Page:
Targeted Killings and International Human Rights Law: The Case of Anwar Al-Awlaki
Michael Phillip Ramsden
Chinese University of Hong Kong (CUHK) - Faculty of Law
July 1, 2011
Journal of Conflict & Security Law (2011), Vol. 16 No. 2, 385–406
Anwar Al-Awlaki, the high-profile proponent of violent jihad, is reported to have taken on a leadership role in Al-Qaeda in the Arabian Peninsula (AQAP), a US-designated terrorist organization that has committed a chain of terrorist attacks against predominantly US and Yemen targets. After evidence of Al-Awlaki’s involvement in personally instructing acts of terrorism, he was reportedly targeted by US drones just days after the death of Osama bin Laden. Al-Awlaki is said to be harboured by tribes in a remote terrorist safe haven in the Shabwa province of Yemen. Given that Al-Awlaki is present in an area outside of active armed conflict, the USA must justify any killing according to International Human Rights Law (IHRL). It must show that any targeted killing has a domestic legal basis, would be proportionate to the legitimate aim of saving life and absolutely necessary, after less harmful means were exhausted. But a strict domestic law enforcement standard should not necessarily be applied in all cases. Rather in addressing threats from terrorist safe havens abroad, the feasibility of arrest and the concept of imminence must be adapted. Given Al-Awlaki’s leadership position in AQAP, an organization openly committed to, and involved in, ongoing acts of terrorism, an arguable case can be made that his targeted killing would be justified under IHRL.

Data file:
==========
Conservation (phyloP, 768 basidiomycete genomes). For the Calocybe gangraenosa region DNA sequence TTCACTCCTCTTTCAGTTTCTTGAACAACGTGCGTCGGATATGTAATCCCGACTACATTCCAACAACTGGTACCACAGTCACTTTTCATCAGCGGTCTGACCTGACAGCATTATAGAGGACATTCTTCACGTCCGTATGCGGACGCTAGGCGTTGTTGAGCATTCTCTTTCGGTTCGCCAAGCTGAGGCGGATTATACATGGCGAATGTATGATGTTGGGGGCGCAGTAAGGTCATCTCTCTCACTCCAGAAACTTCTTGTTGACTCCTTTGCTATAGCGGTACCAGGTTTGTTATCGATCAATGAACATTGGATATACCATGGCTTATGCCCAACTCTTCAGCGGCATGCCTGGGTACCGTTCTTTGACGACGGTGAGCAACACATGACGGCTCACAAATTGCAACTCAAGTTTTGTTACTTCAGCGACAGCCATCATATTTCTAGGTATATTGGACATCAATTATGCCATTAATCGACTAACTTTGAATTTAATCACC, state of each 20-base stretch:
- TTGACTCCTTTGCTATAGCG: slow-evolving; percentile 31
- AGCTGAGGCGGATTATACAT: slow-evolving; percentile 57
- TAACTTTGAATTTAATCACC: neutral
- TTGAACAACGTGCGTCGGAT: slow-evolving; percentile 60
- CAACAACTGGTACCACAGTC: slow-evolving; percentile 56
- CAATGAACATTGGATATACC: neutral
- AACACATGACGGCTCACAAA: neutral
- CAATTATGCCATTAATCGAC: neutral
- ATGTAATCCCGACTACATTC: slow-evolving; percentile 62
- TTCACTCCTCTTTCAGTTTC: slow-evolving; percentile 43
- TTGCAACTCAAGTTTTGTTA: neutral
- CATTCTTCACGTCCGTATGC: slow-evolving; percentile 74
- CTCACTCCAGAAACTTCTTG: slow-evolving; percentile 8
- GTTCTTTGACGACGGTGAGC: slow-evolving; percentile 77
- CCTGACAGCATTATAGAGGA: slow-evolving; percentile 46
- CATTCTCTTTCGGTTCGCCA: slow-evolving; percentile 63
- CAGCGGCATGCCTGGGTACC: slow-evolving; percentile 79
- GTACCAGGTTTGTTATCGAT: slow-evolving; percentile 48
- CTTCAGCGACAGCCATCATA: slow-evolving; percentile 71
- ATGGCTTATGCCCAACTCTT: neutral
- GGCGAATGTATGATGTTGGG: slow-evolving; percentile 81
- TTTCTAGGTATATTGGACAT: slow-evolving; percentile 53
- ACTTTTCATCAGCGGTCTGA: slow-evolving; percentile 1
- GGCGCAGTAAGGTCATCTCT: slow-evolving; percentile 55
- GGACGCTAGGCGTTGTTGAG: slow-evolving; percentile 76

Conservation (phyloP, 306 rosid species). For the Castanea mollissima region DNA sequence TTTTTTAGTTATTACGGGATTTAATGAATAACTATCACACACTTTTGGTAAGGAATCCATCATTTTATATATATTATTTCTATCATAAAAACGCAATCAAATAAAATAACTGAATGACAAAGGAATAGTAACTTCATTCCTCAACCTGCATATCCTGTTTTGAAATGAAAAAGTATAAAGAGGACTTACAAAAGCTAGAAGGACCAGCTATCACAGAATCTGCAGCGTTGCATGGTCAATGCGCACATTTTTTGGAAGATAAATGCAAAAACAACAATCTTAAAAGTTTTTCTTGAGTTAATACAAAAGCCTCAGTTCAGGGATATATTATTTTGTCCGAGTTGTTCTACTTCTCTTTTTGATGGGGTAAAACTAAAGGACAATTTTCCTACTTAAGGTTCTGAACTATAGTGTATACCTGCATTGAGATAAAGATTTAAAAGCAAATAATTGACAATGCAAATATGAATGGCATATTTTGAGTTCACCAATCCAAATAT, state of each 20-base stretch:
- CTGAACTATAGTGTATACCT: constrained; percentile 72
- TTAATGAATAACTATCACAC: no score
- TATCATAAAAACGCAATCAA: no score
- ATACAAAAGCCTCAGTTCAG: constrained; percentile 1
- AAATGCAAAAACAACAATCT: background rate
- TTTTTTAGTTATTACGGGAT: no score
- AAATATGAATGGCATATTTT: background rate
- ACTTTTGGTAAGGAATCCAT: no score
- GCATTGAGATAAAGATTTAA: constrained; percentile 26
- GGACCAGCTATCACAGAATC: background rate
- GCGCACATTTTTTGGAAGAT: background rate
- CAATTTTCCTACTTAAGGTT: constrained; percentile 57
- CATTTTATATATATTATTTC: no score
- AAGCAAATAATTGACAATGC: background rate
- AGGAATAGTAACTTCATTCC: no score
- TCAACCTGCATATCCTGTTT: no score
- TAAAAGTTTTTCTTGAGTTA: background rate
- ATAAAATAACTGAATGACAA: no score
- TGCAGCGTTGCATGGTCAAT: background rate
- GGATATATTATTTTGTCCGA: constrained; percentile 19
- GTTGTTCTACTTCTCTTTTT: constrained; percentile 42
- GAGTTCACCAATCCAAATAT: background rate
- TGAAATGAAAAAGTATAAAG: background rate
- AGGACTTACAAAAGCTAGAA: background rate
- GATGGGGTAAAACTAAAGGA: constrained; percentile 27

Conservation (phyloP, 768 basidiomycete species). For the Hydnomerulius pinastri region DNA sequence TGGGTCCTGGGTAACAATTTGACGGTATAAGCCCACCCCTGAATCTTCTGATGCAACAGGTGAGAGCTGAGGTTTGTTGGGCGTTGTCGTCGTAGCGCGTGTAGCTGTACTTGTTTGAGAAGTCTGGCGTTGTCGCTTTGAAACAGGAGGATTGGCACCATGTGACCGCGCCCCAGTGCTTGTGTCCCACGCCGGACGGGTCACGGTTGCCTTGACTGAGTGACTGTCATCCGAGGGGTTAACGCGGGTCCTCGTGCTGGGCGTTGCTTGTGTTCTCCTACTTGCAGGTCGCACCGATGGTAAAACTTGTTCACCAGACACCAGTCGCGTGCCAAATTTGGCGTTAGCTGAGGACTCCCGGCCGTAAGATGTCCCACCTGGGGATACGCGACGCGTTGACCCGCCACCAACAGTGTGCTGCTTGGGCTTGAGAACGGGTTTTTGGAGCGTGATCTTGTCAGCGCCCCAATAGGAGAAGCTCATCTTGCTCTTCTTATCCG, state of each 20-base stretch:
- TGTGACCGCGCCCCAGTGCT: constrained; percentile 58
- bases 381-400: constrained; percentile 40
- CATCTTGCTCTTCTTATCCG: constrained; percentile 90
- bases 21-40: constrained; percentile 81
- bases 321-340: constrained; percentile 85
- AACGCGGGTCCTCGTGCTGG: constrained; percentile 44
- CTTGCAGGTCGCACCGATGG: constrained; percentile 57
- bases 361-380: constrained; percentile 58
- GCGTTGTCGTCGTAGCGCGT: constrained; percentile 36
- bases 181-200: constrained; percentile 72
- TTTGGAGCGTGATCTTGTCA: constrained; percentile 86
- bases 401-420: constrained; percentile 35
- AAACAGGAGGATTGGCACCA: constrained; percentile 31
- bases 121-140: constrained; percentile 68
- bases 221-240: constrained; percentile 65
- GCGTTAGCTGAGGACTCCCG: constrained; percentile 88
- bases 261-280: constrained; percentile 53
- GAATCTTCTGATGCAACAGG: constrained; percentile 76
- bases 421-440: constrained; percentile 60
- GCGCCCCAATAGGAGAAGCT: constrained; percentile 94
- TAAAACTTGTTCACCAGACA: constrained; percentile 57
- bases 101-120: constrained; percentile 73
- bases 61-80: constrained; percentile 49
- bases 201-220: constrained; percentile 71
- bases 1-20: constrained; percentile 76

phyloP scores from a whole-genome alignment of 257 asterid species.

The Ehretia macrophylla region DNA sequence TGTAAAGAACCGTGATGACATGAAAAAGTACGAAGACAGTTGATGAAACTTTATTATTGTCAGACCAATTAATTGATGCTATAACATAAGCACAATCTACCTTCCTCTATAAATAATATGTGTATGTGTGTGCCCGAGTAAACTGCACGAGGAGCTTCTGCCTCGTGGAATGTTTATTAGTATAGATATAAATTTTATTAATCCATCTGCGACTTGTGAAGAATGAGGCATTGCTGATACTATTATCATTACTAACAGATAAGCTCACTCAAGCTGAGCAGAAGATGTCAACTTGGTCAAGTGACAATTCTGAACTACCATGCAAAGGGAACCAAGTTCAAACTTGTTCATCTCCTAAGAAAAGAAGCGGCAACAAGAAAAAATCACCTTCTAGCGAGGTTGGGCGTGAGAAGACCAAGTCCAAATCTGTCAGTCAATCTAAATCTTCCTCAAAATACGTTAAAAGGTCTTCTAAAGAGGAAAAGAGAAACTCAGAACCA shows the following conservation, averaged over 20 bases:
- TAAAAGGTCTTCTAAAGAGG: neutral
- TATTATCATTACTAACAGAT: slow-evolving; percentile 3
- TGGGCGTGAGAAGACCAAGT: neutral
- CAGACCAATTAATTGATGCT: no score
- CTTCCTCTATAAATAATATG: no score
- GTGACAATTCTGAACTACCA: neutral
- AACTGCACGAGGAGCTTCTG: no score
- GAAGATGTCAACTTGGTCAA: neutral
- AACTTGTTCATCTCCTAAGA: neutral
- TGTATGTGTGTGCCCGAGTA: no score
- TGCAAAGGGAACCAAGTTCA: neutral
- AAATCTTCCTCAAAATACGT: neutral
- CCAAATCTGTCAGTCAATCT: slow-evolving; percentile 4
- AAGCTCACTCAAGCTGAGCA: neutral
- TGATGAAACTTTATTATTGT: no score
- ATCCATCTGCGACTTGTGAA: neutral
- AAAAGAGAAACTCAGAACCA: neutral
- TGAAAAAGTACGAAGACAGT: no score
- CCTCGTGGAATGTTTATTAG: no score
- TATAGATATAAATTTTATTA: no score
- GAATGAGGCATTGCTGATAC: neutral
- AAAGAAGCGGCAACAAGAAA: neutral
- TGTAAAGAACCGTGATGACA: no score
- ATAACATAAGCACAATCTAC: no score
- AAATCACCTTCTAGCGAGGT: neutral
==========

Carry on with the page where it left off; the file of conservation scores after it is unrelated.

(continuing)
Keywords: Targeted killings, drones, international human rights law, international law
JEL Classification: K33, N40Accepted Paper Series
Date posted: June 6, 2012
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